Divorce and Immigration

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Persons who were married in another country, before immigrating to Quebec, can obtain a divorce in Quebec if they meet certain conditions. It may even be easier to obtain a divorce in Quebec than in the place they were married. For example, in Quebec (as well as in the rest of Canada) it is possible for someone to obtain a divorce even if their spouse disagrees.

Divorce in Quebec

To get divorced in Quebec, couples must meet these two requirements:

Divorce in Quebec or Somewhere Else

Which Laws Apply to the Divorce

Even when couples agree to get divorced in Quebec, laws from other countries can apply along with Quebec laws.

For example, couples can ask a Quebec court to apply a matrimonial regime from another country when dividing the value of some of their property.

Which Court Hears the Case

Sometimes one of the spouses wants to get divorced in Quebec, but the other wants to get divorced in another country. This might happen if the laws of the other country are better for one person.

If each spouse starts divorce proceedings in a different country and challenges the steps the other one is taking, then each court will have to decide these questions:

  • whether it will hear the divorce case and give a decision (either partial or complete) or let a court in another country handle the case instead
  • which laws it should use to decide the case.

Recognition of a Divorce From Another Country

A court decision from another country granting a divorce will not always be recognized in Quebec. Similarly, a divorce decision from Quebec will not always be recognized in another country.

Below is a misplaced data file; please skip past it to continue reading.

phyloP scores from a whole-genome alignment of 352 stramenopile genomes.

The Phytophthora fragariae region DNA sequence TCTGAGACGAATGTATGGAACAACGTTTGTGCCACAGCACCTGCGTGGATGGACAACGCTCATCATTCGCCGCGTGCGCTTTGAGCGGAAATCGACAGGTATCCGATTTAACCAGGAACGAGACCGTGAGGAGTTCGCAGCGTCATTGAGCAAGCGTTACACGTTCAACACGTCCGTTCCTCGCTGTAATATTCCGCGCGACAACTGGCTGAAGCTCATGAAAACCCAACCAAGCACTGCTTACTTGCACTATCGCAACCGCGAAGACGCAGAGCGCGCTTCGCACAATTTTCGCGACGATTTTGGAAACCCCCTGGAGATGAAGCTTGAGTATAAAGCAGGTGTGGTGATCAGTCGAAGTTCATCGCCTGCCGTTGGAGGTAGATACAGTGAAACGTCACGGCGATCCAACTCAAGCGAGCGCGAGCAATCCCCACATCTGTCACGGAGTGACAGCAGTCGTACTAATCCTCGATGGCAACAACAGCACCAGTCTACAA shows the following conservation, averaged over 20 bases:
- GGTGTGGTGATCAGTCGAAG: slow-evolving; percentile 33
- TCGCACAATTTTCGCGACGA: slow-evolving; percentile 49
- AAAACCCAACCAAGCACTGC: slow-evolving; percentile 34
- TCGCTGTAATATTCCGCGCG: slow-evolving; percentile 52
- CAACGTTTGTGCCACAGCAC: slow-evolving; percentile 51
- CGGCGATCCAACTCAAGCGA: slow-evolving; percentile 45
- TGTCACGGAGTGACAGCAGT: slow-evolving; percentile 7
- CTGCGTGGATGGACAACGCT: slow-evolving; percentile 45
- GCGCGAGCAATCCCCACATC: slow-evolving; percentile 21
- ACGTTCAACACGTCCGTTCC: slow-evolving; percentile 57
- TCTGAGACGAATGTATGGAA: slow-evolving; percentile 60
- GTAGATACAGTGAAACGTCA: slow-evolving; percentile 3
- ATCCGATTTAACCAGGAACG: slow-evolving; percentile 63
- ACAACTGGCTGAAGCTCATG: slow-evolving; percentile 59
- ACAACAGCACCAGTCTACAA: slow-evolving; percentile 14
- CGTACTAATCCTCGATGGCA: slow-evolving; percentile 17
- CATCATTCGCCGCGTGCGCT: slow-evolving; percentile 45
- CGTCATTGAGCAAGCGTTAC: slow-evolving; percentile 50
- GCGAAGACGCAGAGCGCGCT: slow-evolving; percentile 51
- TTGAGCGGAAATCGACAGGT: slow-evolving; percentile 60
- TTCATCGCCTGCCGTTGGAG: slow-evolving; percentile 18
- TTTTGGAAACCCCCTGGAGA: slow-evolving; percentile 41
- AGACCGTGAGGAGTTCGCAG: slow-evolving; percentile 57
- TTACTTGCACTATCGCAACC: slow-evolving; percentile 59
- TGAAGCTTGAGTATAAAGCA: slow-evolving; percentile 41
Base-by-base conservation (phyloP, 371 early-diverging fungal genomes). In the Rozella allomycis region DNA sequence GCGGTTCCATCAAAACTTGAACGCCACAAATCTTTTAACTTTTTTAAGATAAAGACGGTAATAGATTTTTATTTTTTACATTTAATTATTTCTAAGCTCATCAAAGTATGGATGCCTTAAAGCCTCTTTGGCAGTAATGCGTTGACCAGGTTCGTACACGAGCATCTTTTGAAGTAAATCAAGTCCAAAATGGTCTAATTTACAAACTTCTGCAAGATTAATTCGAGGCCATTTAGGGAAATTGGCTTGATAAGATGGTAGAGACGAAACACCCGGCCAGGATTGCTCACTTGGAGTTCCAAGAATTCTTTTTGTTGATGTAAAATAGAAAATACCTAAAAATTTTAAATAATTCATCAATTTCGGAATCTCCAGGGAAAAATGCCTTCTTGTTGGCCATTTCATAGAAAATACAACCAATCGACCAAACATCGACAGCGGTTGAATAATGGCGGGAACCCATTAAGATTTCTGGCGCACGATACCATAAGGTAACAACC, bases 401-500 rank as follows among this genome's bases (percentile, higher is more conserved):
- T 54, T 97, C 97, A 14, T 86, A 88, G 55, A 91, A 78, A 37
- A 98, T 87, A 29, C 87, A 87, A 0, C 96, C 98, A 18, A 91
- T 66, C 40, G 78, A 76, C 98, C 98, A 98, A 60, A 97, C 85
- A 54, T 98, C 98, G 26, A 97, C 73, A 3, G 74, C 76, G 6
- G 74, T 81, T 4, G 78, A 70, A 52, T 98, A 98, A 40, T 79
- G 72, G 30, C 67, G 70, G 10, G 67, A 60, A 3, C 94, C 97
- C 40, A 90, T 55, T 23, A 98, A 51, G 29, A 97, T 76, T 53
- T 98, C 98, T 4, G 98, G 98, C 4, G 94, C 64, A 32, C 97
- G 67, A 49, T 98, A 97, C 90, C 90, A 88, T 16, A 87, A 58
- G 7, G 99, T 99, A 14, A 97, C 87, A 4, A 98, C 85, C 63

You can contact a legal professional to learn whether your divorce decision will be recognized, especially if your former spouse is challenging it.

Effect of Divorce on Immigration Status

Sponsored person awaiting permanent residence

If the person being sponsored becomes divorced from the sponsor, the application for permanent residence will be rejected. In this situation, the person who was being sponsored will have to find some other way to regularize their immigration status or will have to leave Canada.

Sponsored person who has already obtained permanent residence

Once a sponsored person has obtained permanent residence, a divorce will have no impact on their immigration status.

Even though the couple is now divorced, the ex-spouse who signed the sponsorship will remain financially responsible for the sponsored person’s essential needs (for example, food and shelter) for a period of three years, starting from the date the sponsored person obtained their permanent residence.

Refugee claimant (asylum seeker)

A divorce will have no impact on the right of each ex-spouse to claim refugee status in Canada. However, there may be an impact on the reasons supporting the refugee claim. This could be the case, for example, if one spouse was basing their claim on persecution suffered by the other spouse. It would be important for each ex-spouse to discuss this matter with their legal representative.

If the spouses claimed refugee status together, their files will be separated.

Protected Person (accepted refugee)

A divorce will have no impact on the immigration status of a protected person, that is, a person whose refugee claim has already been accepted.